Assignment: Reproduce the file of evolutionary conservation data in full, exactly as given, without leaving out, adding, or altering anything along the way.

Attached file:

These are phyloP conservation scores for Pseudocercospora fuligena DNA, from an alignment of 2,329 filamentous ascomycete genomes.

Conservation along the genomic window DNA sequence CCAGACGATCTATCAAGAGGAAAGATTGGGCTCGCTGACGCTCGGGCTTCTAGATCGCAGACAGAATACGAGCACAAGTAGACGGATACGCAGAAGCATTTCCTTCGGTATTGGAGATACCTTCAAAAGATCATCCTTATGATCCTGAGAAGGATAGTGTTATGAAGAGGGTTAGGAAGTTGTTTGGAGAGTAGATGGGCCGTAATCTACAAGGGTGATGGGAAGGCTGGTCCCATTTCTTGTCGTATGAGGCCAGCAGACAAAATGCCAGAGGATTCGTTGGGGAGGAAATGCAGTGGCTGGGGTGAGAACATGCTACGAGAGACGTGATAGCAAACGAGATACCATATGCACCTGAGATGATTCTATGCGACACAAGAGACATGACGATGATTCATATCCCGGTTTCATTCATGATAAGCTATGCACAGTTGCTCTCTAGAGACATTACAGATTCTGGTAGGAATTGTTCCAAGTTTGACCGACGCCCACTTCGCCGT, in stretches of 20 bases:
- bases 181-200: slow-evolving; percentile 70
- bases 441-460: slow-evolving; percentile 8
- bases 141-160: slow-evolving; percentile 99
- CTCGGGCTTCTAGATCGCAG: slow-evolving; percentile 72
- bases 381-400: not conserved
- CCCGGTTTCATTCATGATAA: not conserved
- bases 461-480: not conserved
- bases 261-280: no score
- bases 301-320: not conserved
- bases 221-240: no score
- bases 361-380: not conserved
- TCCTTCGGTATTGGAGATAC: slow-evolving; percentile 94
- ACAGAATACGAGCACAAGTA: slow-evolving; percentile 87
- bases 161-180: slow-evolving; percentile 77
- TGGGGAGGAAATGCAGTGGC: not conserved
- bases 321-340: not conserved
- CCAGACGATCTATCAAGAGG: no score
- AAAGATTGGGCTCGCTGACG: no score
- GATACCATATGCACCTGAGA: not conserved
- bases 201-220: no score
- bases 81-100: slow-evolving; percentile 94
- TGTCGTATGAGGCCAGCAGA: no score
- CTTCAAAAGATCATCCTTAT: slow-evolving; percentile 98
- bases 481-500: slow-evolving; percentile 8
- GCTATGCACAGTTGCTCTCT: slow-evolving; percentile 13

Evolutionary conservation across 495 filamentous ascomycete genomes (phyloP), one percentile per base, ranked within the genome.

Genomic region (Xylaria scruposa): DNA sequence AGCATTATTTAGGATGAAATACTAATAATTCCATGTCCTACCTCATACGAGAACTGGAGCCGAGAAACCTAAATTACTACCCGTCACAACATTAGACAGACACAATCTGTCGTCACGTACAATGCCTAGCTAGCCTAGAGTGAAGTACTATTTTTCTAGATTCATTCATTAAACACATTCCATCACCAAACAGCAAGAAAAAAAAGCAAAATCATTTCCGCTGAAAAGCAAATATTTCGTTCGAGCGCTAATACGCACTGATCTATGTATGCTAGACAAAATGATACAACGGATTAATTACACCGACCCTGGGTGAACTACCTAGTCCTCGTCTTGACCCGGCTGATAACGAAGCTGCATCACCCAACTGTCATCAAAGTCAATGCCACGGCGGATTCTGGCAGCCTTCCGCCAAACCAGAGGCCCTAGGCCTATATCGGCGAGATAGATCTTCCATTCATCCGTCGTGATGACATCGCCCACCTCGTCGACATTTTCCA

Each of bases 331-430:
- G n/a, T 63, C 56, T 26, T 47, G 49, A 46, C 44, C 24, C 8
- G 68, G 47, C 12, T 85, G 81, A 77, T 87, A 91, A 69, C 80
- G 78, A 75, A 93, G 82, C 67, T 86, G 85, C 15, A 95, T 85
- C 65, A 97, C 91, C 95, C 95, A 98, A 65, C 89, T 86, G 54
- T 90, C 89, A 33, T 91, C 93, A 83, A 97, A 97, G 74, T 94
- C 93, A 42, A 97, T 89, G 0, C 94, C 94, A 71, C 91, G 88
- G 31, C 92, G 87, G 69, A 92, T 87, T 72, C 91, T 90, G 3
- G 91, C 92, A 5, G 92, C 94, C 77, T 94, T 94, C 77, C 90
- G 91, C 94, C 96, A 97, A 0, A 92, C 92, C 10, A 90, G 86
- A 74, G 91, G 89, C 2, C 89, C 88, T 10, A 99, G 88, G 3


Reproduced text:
These are phyloP conservation scores for Pseudocercospora fuligena DNA, from an alignment of 2,329 filamentous ascomycete genomes.

Conservation along the genomic window DNA sequence CCAGACGATCTATCAAGAGGAAAGATTGGGCTCGCTGACGCTCGGGCTTCTAGATCGCAGACAGAATACGAGCACAAGTAGACGGATACGCAGAAGCATTTCCTTCGGTATTGGAGATACCTTCAAAAGATCATCCTTATGATCCTGAGAAGGATAGTGTTATGAAGAGGGTTAGGAAGTTGTTTGGAGAGTAGATGGGCCGTAATCTACAAGGGTGATGGGAAGGCTGGTCCCATTTCTTGTCGTATGAGGCCAGCAGACAAAATGCCAGAGGATTCGTTGGGGAGGAAATGCAGTGGCTGGGGTGAGAACATGCTACGAGAGACGTGATAGCAAACGAGATACCATATGCACCTGAGATGATTCTATGCGACACAAGAGACATGACGATGATTCATATCCCGGTTTCATTCATGATAAGCTATGCACAGTTGCTCTCTAGAGACATTACAGATTCTGGTAGGAATTGTTCCAAGTTTGACCGACGCCCACTTCGCCGT, in stretches of 20 bases:
- bases 181-200: slow-evolving; percentile 70
- bases 441-460: slow-evolving; percentile 8
- bases 141-160: slow-evolving; percentile 99
- CTCGGGCTTCTAGATCGCAG: slow-evolving; percentile 72
- bases 381-400: not conserved
- CCCGGTTTCATTCATGATAA: not conserved
- bases 461-480: not conserved
- bases 261-280: no score
- bases 301-320: not conserved
- bases 221-240: no score
- bases 361-380: not conserved
- TCCTTCGGTATTGGAGATAC: slow-evolving; percentile 94
- ACAGAATACGAGCACAAGTA: slow-evolving; percentile 87
- bases 161-180: slow-evolving; percentile 77
- TGGGGAGGAAATGCAGTGGC: not conserved
- bases 321-340: not conserved
- CCAGACGATCTATCAAGAGG: no score
- AAAGATTGGGCTCGCTGACG: no score
- GATACCATATGCACCTGAGA: not conserved
- bases 201-220: no score
- bases 81-100: slow-evolving; percentile 94
- TGTCGTATGAGGCCAGCAGA: no score
- CTTCAAAAGATCATCCTTAT: slow-evolving; percentile 98
- bases 481-500: slow-evolving; percentile 8
- GCTATGCACAGTTGCTCTCT: slow-evolving; percentile 13

Evolutionary conservation across 495 filamentous ascomycete genomes (phyloP), one percentile per base, ranked within the genome.

Genomic region (Xylaria scruposa): DNA sequence AGCATTATTTAGGATGAAATACTAATAATTCCATGTCCTACCTCATACGAGAACTGGAGCCGAGAAACCTAAATTACTACCCGTCACAACATTAGACAGACACAATCTGTCGTCACGTACAATGCCTAGCTAGCCTAGAGTGAAGTACTATTTTTCTAGATTCATTCATTAAACACATTCCATCACCAAACAGCAAGAAAAAAAAGCAAAATCATTTCCGCTGAAAAGCAAATATTTCGTTCGAGCGCTAATACGCACTGATCTATGTATGCTAGACAAAATGATACAACGGATTAATTACACCGACCCTGGGTGAACTACCTAGTCCTCGTCTTGACCCGGCTGATAACGAAGCTGCATCACCCAACTGTCATCAAAGTCAATGCCACGGCGGATTCTGGCAGCCTTCCGCCAAACCAGAGGCCCTAGGCCTATATCGGCGAGATAGATCTTCCATTCATCCGTCGTGATGACATCGCCCACCTCGTCGACATTTTCCA

Each of bases 331-430:
- G n/a, T 63, C 56, T 26, T 47, G 49, A 46, C 44, C 24, C 8
- G 68, G 47, C 12, T 85, G 81, A 77, T 87, A 91, A 69, C 80
- G 78, A 75, A 93, G 82, C 67, T 86, G 85, C 15, A 95, T 85
- C 65, A 97, C 91, C 95, C 95, A 98, A 65, C 89, T 86, G 54
- T 90, C 89, A 33, T 91, C 93, A 83, A 97, A 97, G 74, T 94
- C 93, A 42, A 97, T 89, G 0, C 94, C 94, A 71, C 91, G 88
- G 31, C 92, G 87, G 69, A 92, T 87, T 72, C 91, T 90, G 3
- G 91, C 92, A 5, G 92, C 94, C 77, T 94, T 94, C 77, C 90
- G 91, C 94, C 96, A 97, A 0, A 92, C 92, C 10, A 90, G 86
- A 74, G 91, G 89, C 2, C 89, C 88, T 10, A 99, G 88, G 3